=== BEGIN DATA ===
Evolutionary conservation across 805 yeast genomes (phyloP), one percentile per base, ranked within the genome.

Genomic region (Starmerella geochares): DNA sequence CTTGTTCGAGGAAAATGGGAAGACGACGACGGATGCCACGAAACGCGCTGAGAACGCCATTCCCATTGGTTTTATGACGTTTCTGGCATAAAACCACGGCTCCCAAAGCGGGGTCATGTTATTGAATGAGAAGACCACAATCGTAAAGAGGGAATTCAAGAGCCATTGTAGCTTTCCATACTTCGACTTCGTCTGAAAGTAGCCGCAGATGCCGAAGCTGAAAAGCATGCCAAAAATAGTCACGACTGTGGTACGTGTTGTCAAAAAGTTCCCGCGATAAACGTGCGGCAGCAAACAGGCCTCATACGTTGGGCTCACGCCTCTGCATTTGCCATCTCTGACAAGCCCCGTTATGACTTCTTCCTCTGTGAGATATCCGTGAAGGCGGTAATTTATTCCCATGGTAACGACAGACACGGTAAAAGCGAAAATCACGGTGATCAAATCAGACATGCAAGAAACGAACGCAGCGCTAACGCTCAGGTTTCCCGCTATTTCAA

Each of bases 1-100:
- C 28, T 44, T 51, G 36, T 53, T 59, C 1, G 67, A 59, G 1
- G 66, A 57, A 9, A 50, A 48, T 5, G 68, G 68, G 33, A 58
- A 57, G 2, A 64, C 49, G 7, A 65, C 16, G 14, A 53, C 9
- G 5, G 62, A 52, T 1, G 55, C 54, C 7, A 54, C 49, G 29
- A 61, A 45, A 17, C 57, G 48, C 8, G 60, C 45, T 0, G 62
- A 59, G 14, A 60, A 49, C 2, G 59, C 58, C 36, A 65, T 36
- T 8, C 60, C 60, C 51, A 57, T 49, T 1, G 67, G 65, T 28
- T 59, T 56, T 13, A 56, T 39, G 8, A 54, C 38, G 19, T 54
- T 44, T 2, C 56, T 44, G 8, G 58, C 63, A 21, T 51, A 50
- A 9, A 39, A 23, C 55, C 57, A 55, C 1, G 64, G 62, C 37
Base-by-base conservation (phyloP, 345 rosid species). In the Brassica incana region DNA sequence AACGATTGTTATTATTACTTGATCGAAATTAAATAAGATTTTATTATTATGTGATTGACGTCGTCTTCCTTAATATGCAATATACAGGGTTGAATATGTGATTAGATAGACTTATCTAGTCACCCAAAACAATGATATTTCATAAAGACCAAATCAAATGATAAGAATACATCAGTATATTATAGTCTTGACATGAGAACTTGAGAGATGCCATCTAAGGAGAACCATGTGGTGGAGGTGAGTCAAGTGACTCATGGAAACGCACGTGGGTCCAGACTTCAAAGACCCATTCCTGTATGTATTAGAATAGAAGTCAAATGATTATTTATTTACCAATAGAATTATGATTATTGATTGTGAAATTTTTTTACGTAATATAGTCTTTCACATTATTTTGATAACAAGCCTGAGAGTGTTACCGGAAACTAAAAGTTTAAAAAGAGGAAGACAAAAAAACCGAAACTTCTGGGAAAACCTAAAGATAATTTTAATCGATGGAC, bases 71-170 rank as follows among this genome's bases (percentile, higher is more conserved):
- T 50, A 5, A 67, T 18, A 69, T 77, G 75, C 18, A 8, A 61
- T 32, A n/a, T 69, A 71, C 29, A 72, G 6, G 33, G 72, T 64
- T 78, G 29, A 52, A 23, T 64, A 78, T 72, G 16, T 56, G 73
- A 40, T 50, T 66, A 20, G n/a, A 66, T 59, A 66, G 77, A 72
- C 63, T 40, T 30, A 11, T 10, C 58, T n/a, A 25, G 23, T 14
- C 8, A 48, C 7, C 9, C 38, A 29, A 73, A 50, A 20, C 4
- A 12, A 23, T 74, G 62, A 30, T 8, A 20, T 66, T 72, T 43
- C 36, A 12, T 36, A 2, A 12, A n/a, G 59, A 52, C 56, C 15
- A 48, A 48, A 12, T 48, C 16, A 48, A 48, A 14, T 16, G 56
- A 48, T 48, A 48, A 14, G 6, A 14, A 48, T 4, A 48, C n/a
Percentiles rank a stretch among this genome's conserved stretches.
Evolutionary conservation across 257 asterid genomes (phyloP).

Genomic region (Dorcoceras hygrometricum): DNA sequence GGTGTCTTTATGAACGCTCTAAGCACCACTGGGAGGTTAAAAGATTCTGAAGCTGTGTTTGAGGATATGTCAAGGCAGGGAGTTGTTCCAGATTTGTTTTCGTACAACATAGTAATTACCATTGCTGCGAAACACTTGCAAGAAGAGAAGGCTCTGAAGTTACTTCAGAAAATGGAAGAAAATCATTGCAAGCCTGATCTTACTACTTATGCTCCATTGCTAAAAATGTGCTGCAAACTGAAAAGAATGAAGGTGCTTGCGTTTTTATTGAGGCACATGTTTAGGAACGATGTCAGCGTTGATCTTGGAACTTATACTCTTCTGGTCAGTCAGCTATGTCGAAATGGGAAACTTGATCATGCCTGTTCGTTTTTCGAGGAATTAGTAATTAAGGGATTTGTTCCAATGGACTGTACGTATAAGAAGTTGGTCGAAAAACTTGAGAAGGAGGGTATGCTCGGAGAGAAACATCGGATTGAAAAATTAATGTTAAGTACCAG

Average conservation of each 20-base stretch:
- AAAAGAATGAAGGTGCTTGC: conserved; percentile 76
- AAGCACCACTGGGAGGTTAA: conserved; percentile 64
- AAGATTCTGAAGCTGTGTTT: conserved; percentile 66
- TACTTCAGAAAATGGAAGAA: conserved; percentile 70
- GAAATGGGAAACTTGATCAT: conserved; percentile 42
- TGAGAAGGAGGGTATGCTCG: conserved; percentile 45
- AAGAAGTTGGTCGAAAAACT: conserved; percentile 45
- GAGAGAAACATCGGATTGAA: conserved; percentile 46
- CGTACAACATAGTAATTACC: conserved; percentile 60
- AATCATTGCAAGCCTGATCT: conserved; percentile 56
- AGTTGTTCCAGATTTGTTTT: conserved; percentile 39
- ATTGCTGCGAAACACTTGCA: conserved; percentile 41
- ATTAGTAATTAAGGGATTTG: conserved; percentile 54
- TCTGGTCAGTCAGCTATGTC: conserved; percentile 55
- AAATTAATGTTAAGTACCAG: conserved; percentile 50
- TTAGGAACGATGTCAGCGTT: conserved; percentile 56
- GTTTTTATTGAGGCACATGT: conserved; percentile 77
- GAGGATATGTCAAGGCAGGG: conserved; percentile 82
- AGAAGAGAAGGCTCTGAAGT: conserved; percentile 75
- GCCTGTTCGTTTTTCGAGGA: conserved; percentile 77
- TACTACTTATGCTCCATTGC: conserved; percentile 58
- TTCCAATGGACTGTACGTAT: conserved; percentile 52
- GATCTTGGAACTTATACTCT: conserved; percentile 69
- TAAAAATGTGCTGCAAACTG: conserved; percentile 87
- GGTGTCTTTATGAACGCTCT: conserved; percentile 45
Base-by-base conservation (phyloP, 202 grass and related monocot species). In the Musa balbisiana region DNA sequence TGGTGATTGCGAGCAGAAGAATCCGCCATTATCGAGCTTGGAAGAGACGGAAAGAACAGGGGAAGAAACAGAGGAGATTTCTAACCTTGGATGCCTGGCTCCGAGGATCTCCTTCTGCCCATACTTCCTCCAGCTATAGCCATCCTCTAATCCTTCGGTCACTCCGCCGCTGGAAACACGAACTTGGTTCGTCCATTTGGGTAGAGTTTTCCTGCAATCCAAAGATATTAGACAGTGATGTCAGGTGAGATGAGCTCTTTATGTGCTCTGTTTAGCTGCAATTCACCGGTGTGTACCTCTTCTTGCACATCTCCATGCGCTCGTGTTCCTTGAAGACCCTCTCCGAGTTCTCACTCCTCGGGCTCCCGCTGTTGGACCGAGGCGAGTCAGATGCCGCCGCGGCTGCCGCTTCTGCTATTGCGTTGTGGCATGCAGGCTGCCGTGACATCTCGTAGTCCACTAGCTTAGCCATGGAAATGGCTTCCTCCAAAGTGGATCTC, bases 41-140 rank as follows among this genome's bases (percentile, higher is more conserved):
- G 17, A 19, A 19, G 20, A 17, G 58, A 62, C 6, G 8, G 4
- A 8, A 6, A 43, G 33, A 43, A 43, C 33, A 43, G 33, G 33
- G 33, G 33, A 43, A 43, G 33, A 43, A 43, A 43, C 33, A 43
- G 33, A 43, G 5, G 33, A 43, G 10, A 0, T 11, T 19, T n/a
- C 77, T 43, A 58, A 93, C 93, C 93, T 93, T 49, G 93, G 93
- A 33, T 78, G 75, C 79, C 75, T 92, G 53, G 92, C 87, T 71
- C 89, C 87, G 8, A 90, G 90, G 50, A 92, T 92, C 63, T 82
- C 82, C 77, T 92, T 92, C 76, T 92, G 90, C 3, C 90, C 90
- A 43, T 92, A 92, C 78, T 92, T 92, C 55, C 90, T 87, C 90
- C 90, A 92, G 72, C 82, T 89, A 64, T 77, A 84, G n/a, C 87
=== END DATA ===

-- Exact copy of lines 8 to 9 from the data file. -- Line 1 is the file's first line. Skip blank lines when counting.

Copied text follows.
- A 61, A 45, A 17, C 57, G 48, C 8, G 60, C 45, T 0, G 62
- A 59, G 14, A 60, A 49, C 2, G 59, C 58, C 36, A 65, T 36